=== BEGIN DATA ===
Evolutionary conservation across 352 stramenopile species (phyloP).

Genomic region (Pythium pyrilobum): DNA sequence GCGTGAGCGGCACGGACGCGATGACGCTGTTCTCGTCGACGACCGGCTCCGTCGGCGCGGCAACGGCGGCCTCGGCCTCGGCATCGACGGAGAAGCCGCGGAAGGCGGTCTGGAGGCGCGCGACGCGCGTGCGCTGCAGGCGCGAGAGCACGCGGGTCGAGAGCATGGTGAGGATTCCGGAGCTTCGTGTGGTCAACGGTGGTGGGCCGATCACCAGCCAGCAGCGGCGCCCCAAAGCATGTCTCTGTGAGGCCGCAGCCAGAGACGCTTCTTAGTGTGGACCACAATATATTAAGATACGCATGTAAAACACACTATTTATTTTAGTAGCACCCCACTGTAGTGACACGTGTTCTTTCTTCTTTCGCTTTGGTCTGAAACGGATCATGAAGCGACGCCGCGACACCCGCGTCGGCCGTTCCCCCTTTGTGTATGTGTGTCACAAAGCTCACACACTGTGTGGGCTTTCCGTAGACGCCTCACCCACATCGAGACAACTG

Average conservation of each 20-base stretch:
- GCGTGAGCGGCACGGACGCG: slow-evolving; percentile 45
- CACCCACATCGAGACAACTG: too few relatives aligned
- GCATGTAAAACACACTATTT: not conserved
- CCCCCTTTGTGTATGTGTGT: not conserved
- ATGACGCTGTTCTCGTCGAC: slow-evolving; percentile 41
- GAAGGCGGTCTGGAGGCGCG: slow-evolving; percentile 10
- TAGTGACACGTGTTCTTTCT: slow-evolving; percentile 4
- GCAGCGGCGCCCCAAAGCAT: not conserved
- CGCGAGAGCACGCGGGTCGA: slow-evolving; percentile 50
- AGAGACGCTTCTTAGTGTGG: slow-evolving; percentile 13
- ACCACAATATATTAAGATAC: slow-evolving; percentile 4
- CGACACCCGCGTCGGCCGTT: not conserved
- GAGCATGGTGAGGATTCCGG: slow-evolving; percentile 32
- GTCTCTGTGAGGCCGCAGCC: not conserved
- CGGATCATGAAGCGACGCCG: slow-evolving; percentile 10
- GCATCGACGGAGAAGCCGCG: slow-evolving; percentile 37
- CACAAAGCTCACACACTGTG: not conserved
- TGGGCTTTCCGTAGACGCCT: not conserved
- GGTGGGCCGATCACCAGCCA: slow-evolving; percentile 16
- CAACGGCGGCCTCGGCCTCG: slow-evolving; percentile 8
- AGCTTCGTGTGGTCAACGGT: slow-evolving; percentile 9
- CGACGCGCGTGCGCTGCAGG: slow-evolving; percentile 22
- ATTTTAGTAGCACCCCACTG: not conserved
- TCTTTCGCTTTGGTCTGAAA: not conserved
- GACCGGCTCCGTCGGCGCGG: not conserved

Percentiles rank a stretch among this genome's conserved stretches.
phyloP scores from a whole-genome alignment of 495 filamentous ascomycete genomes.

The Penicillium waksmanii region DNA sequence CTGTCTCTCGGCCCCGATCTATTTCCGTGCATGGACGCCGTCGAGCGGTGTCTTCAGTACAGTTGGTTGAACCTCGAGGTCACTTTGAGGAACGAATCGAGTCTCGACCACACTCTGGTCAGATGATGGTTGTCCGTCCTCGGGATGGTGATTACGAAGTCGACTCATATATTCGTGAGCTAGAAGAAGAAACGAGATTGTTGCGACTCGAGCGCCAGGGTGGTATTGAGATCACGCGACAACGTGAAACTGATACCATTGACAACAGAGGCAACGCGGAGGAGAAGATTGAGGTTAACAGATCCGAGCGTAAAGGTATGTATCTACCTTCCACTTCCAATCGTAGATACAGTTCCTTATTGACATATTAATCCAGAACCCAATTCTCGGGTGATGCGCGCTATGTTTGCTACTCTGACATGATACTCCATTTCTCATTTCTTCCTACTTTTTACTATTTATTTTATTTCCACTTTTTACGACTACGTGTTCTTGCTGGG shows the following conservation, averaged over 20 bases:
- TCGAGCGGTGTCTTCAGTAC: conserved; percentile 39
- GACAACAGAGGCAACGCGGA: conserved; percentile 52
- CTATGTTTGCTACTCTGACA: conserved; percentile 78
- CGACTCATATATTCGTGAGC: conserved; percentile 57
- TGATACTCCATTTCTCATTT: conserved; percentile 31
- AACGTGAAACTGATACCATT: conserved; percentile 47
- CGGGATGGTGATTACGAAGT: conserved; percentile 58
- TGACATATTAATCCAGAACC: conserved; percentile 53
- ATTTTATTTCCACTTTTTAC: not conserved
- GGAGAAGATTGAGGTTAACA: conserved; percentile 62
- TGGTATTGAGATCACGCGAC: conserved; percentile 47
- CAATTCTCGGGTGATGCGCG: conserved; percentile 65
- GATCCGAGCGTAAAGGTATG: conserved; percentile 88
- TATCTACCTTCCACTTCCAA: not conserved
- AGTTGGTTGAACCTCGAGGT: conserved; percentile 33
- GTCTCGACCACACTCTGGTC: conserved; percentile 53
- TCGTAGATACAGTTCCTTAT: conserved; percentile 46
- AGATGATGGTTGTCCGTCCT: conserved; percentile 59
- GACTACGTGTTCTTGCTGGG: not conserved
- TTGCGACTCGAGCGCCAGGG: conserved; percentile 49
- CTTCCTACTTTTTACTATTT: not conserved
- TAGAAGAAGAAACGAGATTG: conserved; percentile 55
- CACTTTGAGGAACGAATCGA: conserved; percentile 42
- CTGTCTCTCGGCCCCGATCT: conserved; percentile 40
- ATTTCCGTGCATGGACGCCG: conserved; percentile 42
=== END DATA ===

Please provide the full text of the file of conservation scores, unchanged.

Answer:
Evolutionary conservation across 352 stramenopile species (phyloP).

Genomic region (Pythium pyrilobum): DNA sequence GCGTGAGCGGCACGGACGCGATGACGCTGTTCTCGTCGACGACCGGCTCCGTCGGCGCGGCAACGGCGGCCTCGGCCTCGGCATCGACGGAGAAGCCGCGGAAGGCGGTCTGGAGGCGCGCGACGCGCGTGCGCTGCAGGCGCGAGAGCACGCGGGTCGAGAGCATGGTGAGGATTCCGGAGCTTCGTGTGGTCAACGGTGGTGGGCCGATCACCAGCCAGCAGCGGCGCCCCAAAGCATGTCTCTGTGAGGCCGCAGCCAGAGACGCTTCTTAGTGTGGACCACAATATATTAAGATACGCATGTAAAACACACTATTTATTTTAGTAGCACCCCACTGTAGTGACACGTGTTCTTTCTTCTTTCGCTTTGGTCTGAAACGGATCATGAAGCGACGCCGCGACACCCGCGTCGGCCGTTCCCCCTTTGTGTATGTGTGTCACAAAGCTCACACACTGTGTGGGCTTTCCGTAGACGCCTCACCCACATCGAGACAACTG

Average conservation of each 20-base stretch:
- GCGTGAGCGGCACGGACGCG: slow-evolving; percentile 45
- CACCCACATCGAGACAACTG: too few relatives aligned
- GCATGTAAAACACACTATTT: not conserved
- CCCCCTTTGTGTATGTGTGT: not conserved
- ATGACGCTGTTCTCGTCGAC: slow-evolving; percentile 41
- GAAGGCGGTCTGGAGGCGCG: slow-evolving; percentile 10
- TAGTGACACGTGTTCTTTCT: slow-evolving; percentile 4
- GCAGCGGCGCCCCAAAGCAT: not conserved
- CGCGAGAGCACGCGGGTCGA: slow-evolving; percentile 50
- AGAGACGCTTCTTAGTGTGG: slow-evolving; percentile 13
- ACCACAATATATTAAGATAC: slow-evolving; percentile 4
- CGACACCCGCGTCGGCCGTT: not conserved
- GAGCATGGTGAGGATTCCGG: slow-evolving; percentile 32
- GTCTCTGTGAGGCCGCAGCC: not conserved
- CGGATCATGAAGCGACGCCG: slow-evolving; percentile 10
- GCATCGACGGAGAAGCCGCG: slow-evolving; percentile 37
- CACAAAGCTCACACACTGTG: not conserved
- TGGGCTTTCCGTAGACGCCT: not conserved
- GGTGGGCCGATCACCAGCCA: slow-evolving; percentile 16
- CAACGGCGGCCTCGGCCTCG: slow-evolving; percentile 8
- AGCTTCGTGTGGTCAACGGT: slow-evolving; percentile 9
- CGACGCGCGTGCGCTGCAGG: slow-evolving; percentile 22
- ATTTTAGTAGCACCCCACTG: not conserved
- TCTTTCGCTTTGGTCTGAAA: not conserved
- GACCGGCTCCGTCGGCGCGG: not conserved

Percentiles rank a stretch among this genome's conserved stretches.
phyloP scores from a whole-genome alignment of 495 filamentous ascomycete genomes.

The Penicillium waksmanii region DNA sequence CTGTCTCTCGGCCCCGATCTATTTCCGTGCATGGACGCCGTCGAGCGGTGTCTTCAGTACAGTTGGTTGAACCTCGAGGTCACTTTGAGGAACGAATCGAGTCTCGACCACACTCTGGTCAGATGATGGTTGTCCGTCCTCGGGATGGTGATTACGAAGTCGACTCATATATTCGTGAGCTAGAAGAAGAAACGAGATTGTTGCGACTCGAGCGCCAGGGTGGTATTGAGATCACGCGACAACGTGAAACTGATACCATTGACAACAGAGGCAACGCGGAGGAGAAGATTGAGGTTAACAGATCCGAGCGTAAAGGTATGTATCTACCTTCCACTTCCAATCGTAGATACAGTTCCTTATTGACATATTAATCCAGAACCCAATTCTCGGGTGATGCGCGCTATGTTTGCTACTCTGACATGATACTCCATTTCTCATTTCTTCCTACTTTTTACTATTTATTTTATTTCCACTTTTTACGACTACGTGTTCTTGCTGGG shows the following conservation, averaged over 20 bases:
- TCGAGCGGTGTCTTCAGTAC: conserved; percentile 39
- GACAACAGAGGCAACGCGGA: conserved; percentile 52
- CTATGTTTGCTACTCTGACA: conserved; percentile 78
- CGACTCATATATTCGTGAGC: conserved; percentile 57
- TGATACTCCATTTCTCATTT: conserved; percentile 31
- AACGTGAAACTGATACCATT: conserved; percentile 47
- CGGGATGGTGATTACGAAGT: conserved; percentile 58
- TGACATATTAATCCAGAACC: conserved; percentile 53
- ATTTTATTTCCACTTTTTAC: not conserved
- GGAGAAGATTGAGGTTAACA: conserved; percentile 62
- TGGTATTGAGATCACGCGAC: conserved; percentile 47
- CAATTCTCGGGTGATGCGCG: conserved; percentile 65
- GATCCGAGCGTAAAGGTATG: conserved; percentile 88
- TATCTACCTTCCACTTCCAA: not conserved
- AGTTGGTTGAACCTCGAGGT: conserved; percentile 33
- GTCTCGACCACACTCTGGTC: conserved; percentile 53
- TCGTAGATACAGTTCCTTAT: conserved; percentile 46
- AGATGATGGTTGTCCGTCCT: conserved; percentile 59
- GACTACGTGTTCTTGCTGGG: not conserved
- TTGCGACTCGAGCGCCAGGG: conserved; percentile 49
- CTTCCTACTTTTTACTATTT: not conserved
- TAGAAGAAGAAACGAGATTG: conserved; percentile 55
- CACTTTGAGGAACGAATCGA: conserved; percentile 42
- CTGTCTCTCGGCCCCGATCT: conserved; percentile 40
- ATTTCCGTGCATGGACGCCG: conserved; percentile 42